Multi-Layered Catastrophic Health Spending of Inpatient Women by Broad Group of Diseases in India

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Manali Swargiary
Hemkhothang Lhungdim
Mrinmoy Pratim Bharadwaz

Abstract

Healthcare for Indian women needs prioritizing, as they continue to face social and economic discrimination over their healthcare, often with high out-of-pocket payments. The study examines the amount inpatient women have to pay for treatment of major diseases, re-classified into four groups as infectious, reproductive, non-communicable diseases (NCDs), and disabilities & injuries, across the country to comprehend the extent of catastrophic health spending (CHS) they experienced. The study is based on India’s 75th round of the National Sample Survey (NSS), i.e., Household Social Consumption: Health (2017-2018), consisting of 26,938 inpatient women aged 12 and above from India's urban and rural areas. We examine the prevalence of the four categories of diseases by individual, household, community, and healthcare characteristics. Expenditure estimates were derived from cross-tabulation, followed by binary logistic regression to assess the association between covariates and inpatient expenditures for the diseases. Indian women are more likely to be hospitalized for infectious diseases (43%), but the burden of CHS (overall) is highest for disabilities and injuries (INR 24,414), followed by NCDs (INR 23,053). Duration of hospitalization and possession of health insurance by women indicate maximum variation with medical spending. Almost 97% of women have incurred out-of-pocket expenditure on hospitalization, from which we identify three layers of CHS. A substantial proportion of women (23 to 50%) experienced CHS, i.e., up to 0-10%, 11-30%, and >30%, which varies distinctively by place of residence and across the six regions. Covariates like age, economic status, and healthcare are highly significant and associated with disease-wise CHS thresholds. Women in India face divergent financial hardships for healthcare. Given the heterogeneity of morbidities and socio-economic characteristics, the need for women-sensitive public health services and interventions are evident.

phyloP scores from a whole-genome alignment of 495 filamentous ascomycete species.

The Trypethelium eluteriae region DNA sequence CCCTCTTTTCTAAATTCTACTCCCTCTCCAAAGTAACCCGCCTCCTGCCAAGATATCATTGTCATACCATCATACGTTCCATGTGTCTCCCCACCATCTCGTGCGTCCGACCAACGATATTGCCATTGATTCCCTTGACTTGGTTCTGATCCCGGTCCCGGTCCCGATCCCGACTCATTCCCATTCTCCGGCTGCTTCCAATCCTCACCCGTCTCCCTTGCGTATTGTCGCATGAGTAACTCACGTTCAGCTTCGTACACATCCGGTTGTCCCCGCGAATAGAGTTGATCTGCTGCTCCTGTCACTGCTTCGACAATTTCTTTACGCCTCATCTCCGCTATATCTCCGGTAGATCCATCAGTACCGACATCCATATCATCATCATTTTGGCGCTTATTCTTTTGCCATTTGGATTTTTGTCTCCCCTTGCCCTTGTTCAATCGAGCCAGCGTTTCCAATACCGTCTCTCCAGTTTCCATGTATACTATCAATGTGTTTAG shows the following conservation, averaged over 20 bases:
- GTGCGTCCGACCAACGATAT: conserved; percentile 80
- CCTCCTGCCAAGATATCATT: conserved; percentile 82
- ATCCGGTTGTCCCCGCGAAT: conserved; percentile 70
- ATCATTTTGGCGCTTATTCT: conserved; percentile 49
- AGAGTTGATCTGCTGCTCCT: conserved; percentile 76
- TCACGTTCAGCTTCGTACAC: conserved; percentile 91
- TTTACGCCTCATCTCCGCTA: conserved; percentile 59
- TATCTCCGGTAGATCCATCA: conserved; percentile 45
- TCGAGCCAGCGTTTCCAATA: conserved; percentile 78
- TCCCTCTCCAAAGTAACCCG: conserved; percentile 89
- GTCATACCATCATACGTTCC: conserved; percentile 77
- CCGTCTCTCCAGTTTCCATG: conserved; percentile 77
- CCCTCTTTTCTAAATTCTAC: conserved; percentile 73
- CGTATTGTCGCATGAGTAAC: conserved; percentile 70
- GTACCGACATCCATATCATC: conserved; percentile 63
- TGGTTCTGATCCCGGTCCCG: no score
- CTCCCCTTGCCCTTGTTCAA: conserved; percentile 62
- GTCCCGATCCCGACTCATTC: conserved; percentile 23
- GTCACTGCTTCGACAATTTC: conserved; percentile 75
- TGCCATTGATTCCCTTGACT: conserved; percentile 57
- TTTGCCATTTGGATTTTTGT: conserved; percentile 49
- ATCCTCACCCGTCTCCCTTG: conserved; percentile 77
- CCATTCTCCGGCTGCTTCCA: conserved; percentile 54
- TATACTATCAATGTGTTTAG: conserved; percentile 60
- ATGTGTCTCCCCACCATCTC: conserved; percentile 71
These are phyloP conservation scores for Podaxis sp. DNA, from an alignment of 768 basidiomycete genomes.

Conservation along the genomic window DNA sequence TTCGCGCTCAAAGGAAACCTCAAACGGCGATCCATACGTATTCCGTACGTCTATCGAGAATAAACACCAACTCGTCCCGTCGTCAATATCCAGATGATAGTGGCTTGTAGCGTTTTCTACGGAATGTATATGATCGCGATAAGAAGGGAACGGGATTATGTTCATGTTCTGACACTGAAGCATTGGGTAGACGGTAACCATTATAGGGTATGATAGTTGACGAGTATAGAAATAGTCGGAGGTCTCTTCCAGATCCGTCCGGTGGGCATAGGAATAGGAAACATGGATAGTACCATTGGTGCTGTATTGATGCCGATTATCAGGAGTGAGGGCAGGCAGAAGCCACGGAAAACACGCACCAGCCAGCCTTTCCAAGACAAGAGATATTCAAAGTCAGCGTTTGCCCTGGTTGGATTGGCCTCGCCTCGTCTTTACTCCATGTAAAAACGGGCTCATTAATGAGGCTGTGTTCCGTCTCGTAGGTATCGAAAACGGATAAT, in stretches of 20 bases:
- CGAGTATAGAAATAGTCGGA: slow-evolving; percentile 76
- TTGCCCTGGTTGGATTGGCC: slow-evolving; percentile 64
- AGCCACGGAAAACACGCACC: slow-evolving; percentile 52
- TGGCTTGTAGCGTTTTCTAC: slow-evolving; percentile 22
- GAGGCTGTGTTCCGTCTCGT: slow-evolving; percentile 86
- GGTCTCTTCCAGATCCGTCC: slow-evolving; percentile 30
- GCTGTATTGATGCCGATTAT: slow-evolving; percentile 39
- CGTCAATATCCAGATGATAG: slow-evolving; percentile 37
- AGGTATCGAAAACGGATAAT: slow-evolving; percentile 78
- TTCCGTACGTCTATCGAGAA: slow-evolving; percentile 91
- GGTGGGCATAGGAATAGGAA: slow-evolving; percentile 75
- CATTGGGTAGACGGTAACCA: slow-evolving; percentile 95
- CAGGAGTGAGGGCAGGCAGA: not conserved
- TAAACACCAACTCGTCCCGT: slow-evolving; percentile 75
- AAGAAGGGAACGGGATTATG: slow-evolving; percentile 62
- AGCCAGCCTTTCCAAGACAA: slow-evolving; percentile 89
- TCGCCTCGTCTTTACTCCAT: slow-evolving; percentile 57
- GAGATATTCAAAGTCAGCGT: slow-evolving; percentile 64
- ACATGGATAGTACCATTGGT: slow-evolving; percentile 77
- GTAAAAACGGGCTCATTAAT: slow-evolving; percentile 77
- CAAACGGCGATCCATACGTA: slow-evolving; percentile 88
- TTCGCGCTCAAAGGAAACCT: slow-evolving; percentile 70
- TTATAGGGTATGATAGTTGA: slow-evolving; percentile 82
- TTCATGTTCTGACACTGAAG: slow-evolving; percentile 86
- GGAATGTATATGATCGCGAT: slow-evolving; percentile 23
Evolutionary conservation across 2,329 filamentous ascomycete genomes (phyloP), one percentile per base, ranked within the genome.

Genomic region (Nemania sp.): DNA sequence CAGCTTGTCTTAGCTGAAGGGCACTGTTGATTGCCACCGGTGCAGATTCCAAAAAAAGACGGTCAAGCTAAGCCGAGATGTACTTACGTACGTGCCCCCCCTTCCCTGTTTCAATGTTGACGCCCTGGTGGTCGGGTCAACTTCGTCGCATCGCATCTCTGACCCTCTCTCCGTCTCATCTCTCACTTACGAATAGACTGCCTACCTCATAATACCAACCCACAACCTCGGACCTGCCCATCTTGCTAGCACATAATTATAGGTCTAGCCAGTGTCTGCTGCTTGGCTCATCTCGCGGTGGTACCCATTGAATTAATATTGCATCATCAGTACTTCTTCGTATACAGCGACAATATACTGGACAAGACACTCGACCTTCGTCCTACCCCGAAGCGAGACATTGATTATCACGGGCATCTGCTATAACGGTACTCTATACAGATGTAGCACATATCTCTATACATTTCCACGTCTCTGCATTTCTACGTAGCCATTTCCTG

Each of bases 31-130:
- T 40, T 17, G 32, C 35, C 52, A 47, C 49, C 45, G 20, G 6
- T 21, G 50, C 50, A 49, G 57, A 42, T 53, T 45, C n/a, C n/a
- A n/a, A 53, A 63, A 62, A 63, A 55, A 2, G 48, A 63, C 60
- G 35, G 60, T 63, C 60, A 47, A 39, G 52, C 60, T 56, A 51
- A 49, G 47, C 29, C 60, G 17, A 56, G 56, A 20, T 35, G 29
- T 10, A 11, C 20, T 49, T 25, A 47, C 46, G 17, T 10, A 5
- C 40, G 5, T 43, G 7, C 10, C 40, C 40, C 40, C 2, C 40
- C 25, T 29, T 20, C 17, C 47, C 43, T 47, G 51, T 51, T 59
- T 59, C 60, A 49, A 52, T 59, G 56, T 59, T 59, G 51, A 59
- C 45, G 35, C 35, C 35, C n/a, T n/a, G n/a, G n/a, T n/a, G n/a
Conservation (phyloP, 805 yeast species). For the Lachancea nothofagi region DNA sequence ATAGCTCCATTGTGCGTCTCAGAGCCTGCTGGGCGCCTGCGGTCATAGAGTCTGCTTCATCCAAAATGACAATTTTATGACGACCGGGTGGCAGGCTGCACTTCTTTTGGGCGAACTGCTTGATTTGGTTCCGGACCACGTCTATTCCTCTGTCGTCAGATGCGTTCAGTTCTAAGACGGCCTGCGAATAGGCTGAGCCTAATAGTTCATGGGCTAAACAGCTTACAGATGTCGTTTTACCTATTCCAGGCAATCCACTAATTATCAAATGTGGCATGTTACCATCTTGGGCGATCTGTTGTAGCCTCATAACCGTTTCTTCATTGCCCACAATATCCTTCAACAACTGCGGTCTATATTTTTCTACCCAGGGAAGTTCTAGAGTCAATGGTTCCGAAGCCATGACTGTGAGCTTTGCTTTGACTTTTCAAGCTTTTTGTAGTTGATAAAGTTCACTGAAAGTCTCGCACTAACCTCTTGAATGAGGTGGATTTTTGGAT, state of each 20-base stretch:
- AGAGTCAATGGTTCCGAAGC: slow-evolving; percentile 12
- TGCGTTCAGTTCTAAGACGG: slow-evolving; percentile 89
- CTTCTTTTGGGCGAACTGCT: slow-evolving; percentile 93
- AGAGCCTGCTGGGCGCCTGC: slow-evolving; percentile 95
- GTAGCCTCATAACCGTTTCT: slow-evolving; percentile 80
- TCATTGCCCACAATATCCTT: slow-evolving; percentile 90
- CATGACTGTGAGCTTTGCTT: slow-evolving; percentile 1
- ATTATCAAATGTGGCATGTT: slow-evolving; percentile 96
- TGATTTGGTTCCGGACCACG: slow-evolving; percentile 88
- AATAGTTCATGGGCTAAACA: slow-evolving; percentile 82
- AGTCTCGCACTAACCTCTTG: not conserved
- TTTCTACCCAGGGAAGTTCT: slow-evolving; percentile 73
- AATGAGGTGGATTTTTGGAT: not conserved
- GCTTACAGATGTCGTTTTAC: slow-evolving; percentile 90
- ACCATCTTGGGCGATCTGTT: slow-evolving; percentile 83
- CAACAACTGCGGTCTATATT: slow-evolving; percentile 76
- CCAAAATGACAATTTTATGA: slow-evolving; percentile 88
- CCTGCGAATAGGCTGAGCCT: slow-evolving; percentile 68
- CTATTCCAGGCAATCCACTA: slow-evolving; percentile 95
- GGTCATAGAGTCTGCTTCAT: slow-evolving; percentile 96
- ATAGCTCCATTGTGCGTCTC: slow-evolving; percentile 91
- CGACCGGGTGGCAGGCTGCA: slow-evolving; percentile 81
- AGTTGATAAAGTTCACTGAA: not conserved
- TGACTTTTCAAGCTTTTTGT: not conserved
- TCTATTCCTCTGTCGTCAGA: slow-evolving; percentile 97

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Manali Swargiary, Department of Public Health & Mortality Studies, International Institute for Population Sciences, India

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